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IEX J-Term 2018: UMAIE T4942 THE BRITISH ROOTS OF AMERICAN JOURNALISM
London, United Kingdom (Outgoing Program)
Program Terms: January Interim
This program is currently not accepting applications.
Program Sponsor: UMAIE 
Budget Sheets January Interim
Dates / Deadlines:
There are currently no active application cycles for this program.
Fact Sheet:
Program Provider:
UMAIE - Upper Midwest Association for International Education
Program Term(s):
January Interim
Housing Options:
Hostel/Hotel
Areas of Study:
American Studies, Communication, History, Journalism, Writing
Program Description:
THIS COURSE IS ONLY OPEN TO UMAIE STUDENTS
London

Dates: 01/01/2018-01/26/2018

Summary:
The course will examine the British historical antecedents of American journalism from London, including ancient texts, communication technology, the idea of freesubject to change). 

Program Fee:
Cost: $5525
*Each home institution may have supplementary fees in addition to the price listed.  Comprehensive Fee includes:  Transportation and course arrangements as indicated, hotel accommodations in twin and triple rooms, continental breakfast daily, two lunches and five dinners (subject to change).

 
Prerequisites 
Sophomore standing
 
Required Readings
Temple, Mick (2008). The British Press (Berkshire, England: McGraw-Hill). Referred to as British Press.
Copeland, David A. (2006). The Idea of a Free Press (Evanston, Ill.: Northwestern University Press). Referred to as Free Press.
Kovarik, Bill (2011). Revolutions in Communications: Media History from Gutenberg to the Digital Age (New York: Continuum Press). Referred to as Revolutions.
Other readings in PDF format to be distributed through OneDrive and email.
A current paper London guidebook and map. Recommended: Benson's MapGuides. 

Evaluation 
Attendance, participation, 20 percent *
Group guiding, 10 percent
Photo journal, 20 percent: Compile 10-20 images with extended captions, including footnotes, that explores one event in British history pivotal in the development or dissemination of a communication medium. All the photos in this journal must be shot by the student on visits to various sites around London.     
Video documentary, 20 percent: A video of 3-5 minutes about one site or one historical artifact that the student found to be especially significant or interesting. At least one minute of the finished video should have been shot by the student during class visits; archival footage from the Internet, original photos or archival photos, and interviews of people at the historical site are all allowed with appropriate acknowledgements and permissions if required.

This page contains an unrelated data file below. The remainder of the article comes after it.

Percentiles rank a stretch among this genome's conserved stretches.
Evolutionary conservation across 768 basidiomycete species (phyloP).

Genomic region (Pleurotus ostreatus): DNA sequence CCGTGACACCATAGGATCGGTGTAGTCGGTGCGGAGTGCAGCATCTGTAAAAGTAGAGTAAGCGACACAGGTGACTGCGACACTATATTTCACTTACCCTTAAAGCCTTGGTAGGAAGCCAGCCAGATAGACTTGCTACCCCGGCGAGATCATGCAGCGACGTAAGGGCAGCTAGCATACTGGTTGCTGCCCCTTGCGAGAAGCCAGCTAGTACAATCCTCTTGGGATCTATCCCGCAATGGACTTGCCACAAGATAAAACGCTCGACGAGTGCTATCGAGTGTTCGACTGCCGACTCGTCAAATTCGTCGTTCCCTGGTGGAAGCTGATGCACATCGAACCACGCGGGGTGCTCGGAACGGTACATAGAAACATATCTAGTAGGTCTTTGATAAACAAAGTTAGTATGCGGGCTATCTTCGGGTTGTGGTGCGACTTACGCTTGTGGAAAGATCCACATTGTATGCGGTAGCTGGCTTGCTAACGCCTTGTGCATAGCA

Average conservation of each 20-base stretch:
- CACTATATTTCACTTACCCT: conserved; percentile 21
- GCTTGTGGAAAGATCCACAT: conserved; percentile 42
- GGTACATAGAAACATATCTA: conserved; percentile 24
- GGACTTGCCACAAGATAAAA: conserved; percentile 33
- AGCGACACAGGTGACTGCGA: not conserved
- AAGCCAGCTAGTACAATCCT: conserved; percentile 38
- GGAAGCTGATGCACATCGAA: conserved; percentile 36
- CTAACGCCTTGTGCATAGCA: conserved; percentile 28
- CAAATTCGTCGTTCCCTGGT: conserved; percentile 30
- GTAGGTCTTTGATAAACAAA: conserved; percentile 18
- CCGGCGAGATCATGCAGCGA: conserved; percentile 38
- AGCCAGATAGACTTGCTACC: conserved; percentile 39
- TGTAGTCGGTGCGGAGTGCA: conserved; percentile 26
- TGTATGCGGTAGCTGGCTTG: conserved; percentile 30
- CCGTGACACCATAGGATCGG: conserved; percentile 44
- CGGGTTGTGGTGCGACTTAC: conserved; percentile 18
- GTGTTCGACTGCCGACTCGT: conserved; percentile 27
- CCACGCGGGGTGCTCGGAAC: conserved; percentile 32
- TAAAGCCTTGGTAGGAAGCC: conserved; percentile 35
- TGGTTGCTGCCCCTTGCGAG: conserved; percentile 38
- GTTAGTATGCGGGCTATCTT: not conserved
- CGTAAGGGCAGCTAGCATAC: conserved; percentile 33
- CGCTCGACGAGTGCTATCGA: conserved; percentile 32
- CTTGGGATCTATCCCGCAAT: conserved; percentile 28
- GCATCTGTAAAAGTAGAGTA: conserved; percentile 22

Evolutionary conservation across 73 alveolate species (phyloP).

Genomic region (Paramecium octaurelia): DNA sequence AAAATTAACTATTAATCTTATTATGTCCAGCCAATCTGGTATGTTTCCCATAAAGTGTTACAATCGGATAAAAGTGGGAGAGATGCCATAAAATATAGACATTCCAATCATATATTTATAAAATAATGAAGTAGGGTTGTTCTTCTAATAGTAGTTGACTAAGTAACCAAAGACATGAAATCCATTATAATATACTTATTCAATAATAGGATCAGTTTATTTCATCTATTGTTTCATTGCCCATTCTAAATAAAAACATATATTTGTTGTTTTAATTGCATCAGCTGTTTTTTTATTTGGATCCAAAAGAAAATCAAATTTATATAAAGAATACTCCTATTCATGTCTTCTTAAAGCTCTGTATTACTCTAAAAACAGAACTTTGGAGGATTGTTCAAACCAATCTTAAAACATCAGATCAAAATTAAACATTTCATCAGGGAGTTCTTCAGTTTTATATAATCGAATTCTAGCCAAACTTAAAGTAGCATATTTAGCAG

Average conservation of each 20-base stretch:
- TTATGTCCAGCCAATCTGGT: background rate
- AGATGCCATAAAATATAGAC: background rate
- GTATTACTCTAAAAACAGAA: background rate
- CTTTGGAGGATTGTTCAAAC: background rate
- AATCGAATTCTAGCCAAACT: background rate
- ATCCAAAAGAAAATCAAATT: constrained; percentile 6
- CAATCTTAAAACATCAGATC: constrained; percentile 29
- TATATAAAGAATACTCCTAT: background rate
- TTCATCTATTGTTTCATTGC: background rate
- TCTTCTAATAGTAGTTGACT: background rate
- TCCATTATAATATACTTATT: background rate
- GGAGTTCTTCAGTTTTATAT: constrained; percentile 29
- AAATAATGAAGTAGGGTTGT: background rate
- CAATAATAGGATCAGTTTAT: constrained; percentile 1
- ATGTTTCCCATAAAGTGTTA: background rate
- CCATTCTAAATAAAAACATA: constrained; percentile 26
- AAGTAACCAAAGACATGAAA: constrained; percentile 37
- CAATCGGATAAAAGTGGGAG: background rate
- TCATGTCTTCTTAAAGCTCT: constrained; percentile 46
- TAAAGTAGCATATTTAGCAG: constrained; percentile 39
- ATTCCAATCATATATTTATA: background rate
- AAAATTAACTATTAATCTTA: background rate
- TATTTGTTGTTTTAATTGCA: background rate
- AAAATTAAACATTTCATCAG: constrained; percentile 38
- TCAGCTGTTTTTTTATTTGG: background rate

Final essay, 30 percent: An essay of 500-1,000 words, not including footnotes and bibliography, analyzing an aspect of British history relevant to journalism as practiced in theUnited States today.
* 5 percent will be deducted from the attendance score for each day missed. All assignments will be graded on writing mechanics, including spelling and grammar, as well as content.
  
Faculty Directors
Mark Neuzil, Ph.D., University of St. Thomas, (651) 962.5261, email: mrneuzil@stthomas.edu
Michael O’Donnell, Associate Professor, University of St. Thomas, (651) 962.5281; email address: mjodonnell@stthomas.edu
 
Description of Faculty Directors
MarkNeuzil Dr. Mark Neuzil is professor of communication and journalism at St. Thomas.  He is the author or co-author of eight books and a frequent writer and speaker on environmental issues.  He has taught three courses in London and conducted research on the English writer Izaak Walton and British soldier John Enys.  At St. Thomas, he teaches communication history, environmental communications and media ethics. 
   
MichaelO'Donnell Michael O’Donnell is an associate professor and chair of the Communication and Journalism department at the University of St. Thomas.  He worked for 25 years as a reporter, writer, editor and page designer for newspapers such as the Chicago Tribune and the St. Paul Pioneer Press.  Along with Buck Ryan of the University of Kentucky, he is the co-author of “The Editor’s Toolbox”, a textbook on editing.  At St. Thomas, O’Donnell teaches visual communication and design, including website design.
 

Application Procedures & Deadline
· Select the Apply Now button at the top to start your online application.
· Login using your username and password.
· All applications received by your home institutions priority deadline will be sent to the faculty immediately. Applications will be taken after that deadline for programs with space still remaining until the final application deadline of October 1, 2017.

Final Application Deadline: October 1, 2017

For more information on course content, contact: Prof Neuzil and Prof O'Donnell.
On application procedures or logistical information, contact your study abroad office. 


 
This program is currently not accepting applications.